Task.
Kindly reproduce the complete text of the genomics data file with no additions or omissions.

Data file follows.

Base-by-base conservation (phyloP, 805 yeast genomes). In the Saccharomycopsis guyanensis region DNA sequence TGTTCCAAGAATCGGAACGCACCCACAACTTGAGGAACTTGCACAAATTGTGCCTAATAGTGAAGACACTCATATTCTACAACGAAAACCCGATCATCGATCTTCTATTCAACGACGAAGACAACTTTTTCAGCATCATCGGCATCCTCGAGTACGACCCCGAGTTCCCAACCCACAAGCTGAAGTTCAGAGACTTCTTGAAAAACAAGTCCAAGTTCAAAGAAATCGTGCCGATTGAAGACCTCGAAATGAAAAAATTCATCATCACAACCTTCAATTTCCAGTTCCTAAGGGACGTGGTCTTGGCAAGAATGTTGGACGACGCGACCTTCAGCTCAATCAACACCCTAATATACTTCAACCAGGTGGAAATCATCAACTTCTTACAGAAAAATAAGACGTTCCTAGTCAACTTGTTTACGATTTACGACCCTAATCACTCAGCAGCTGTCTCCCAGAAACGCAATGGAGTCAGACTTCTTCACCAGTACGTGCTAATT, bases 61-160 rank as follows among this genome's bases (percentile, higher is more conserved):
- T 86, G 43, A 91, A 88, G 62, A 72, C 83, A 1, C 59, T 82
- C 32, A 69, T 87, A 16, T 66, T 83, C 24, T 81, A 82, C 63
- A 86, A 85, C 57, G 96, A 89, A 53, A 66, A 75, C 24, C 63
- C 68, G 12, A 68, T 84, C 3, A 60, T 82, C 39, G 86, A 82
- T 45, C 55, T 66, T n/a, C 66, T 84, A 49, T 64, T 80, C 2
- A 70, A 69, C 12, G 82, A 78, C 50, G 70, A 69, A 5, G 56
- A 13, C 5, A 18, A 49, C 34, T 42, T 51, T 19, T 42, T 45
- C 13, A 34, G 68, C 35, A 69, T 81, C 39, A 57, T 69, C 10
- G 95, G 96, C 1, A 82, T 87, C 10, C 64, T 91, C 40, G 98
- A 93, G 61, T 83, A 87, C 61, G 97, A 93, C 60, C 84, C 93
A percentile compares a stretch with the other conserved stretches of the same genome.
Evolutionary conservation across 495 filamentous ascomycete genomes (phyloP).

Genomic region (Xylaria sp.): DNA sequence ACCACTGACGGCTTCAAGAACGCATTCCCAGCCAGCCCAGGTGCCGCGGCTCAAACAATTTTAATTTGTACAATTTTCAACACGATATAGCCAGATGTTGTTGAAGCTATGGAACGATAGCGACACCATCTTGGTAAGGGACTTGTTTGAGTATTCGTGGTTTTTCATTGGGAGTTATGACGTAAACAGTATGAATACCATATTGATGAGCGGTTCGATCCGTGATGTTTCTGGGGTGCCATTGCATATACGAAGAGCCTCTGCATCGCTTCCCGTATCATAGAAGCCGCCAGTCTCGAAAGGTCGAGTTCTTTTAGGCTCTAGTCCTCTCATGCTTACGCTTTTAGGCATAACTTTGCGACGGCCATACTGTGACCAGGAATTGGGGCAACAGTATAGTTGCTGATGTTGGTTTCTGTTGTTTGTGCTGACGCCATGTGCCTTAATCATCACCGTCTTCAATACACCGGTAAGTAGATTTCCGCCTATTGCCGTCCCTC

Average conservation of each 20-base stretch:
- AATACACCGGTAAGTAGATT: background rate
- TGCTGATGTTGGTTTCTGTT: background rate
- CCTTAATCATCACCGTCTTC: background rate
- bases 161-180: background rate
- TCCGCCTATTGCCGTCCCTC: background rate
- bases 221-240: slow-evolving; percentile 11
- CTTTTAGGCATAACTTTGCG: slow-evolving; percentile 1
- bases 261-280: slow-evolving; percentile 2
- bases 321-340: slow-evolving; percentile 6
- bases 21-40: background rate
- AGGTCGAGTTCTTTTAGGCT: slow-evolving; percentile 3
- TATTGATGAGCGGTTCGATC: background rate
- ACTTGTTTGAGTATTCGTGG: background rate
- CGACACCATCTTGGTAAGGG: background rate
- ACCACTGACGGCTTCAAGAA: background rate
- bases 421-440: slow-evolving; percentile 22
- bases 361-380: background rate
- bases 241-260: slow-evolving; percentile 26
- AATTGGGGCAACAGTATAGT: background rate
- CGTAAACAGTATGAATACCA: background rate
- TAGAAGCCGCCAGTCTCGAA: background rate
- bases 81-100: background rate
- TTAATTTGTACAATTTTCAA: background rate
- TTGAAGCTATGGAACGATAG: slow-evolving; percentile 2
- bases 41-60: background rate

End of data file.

Base-by-base conservation (phyloP, 805 yeast genomes). In the Saccharomycopsis guyanensis region DNA sequence TGTTCCAAGAATCGGAACGCACCCACAACTTGAGGAACTTGCACAAATTGTGCCTAATAGTGAAGACACTCATATTCTACAACGAAAACCCGATCATCGATCTTCTATTCAACGACGAAGACAACTTTTTCAGCATCATCGGCATCCTCGAGTACGACCCCGAGTTCCCAACCCACAAGCTGAAGTTCAGAGACTTCTTGAAAAACAAGTCCAAGTTCAAAGAAATCGTGCCGATTGAAGACCTCGAAATGAAAAAATTCATCATCACAACCTTCAATTTCCAGTTCCTAAGGGACGTGGTCTTGGCAAGAATGTTGGACGACGCGACCTTCAGCTCAATCAACACCCTAATATACTTCAACCAGGTGGAAATCATCAACTTCTTACAGAAAAATAAGACGTTCCTAGTCAACTTGTTTACGATTTACGACCCTAATCACTCAGCAGCTGTCTCCCAGAAACGCAATGGAGTCAGACTTCTTCACCAGTACGTGCTAATT, bases 61-160 rank as follows among this genome's bases (percentile, higher is more conserved):
- T 86, G 43, A 91, A 88, G 62, A 72, C 83, A 1, C 59, T 82
- C 32, A 69, T 87, A 16, T 66, T 83, C 24, T 81, A 82, C 63
- A 86, A 85, C 57, G 96, A 89, A 53, A 66, A 75, C 24, C 63
- C 68, G 12, A 68, T 84, C 3, A 60, T 82, C 39, G 86, A 82
- T 45, C 55, T 66, T n/a, C 66, T 84, A 49, T 64, T 80, C 2
- A 70, A 69, C 12, G 82, A 78, C 50, G 70, A 69, A 5, G 56
- A 13, C 5, A 18, A 49, C 34, T 42, T 51, T 19, T 42, T 45
- C 13, A 34, G 68, C 35, A 69, T 81, C 39, A 57, T 69, C 10
- G 95, G 96, C 1, A 82, T 87, C 10, C 64, T 91, C 40, G 98
- A 93, G 61, T 83, A 87, C 61, G 97, A 93, C 60, C 84, C 93
A percentile compares a stretch with the other conserved stretches of the same genome.
Evolutionary conservation across 495 filamentous ascomycete genomes (phyloP).

Genomic region (Xylaria sp.): DNA sequence ACCACTGACGGCTTCAAGAACGCATTCCCAGCCAGCCCAGGTGCCGCGGCTCAAACAATTTTAATTTGTACAATTTTCAACACGATATAGCCAGATGTTGTTGAAGCTATGGAACGATAGCGACACCATCTTGGTAAGGGACTTGTTTGAGTATTCGTGGTTTTTCATTGGGAGTTATGACGTAAACAGTATGAATACCATATTGATGAGCGGTTCGATCCGTGATGTTTCTGGGGTGCCATTGCATATACGAAGAGCCTCTGCATCGCTTCCCGTATCATAGAAGCCGCCAGTCTCGAAAGGTCGAGTTCTTTTAGGCTCTAGTCCTCTCATGCTTACGCTTTTAGGCATAACTTTGCGACGGCCATACTGTGACCAGGAATTGGGGCAACAGTATAGTTGCTGATGTTGGTTTCTGTTGTTTGTGCTGACGCCATGTGCCTTAATCATCACCGTCTTCAATACACCGGTAAGTAGATTTCCGCCTATTGCCGTCCCTC

Average conservation of each 20-base stretch:
- AATACACCGGTAAGTAGATT: background rate
- TGCTGATGTTGGTTTCTGTT: background rate
- CCTTAATCATCACCGTCTTC: background rate
- bases 161-180: background rate
- TCCGCCTATTGCCGTCCCTC: background rate
- bases 221-240: slow-evolving; percentile 11
- CTTTTAGGCATAACTTTGCG: slow-evolving; percentile 1
- bases 261-280: slow-evolving; percentile 2
- bases 321-340: slow-evolving; percentile 6
- bases 21-40: background rate
- AGGTCGAGTTCTTTTAGGCT: slow-evolving; percentile 3
- TATTGATGAGCGGTTCGATC: background rate
- ACTTGTTTGAGTATTCGTGG: background rate
- CGACACCATCTTGGTAAGGG: background rate
- ACCACTGACGGCTTCAAGAA: background rate
- bases 421-440: slow-evolving; percentile 22
- bases 361-380: background rate
- bases 241-260: slow-evolving; percentile 26
- AATTGGGGCAACAGTATAGT: background rate
- CGTAAACAGTATGAATACCA: background rate
- TAGAAGCCGCCAGTCTCGAA: background rate
- bases 81-100: background rate
- TTAATTTGTACAATTTTCAA: background rate
- TTGAAGCTATGGAACGATAG: slow-evolving; percentile 2
- bases 41-60: background rate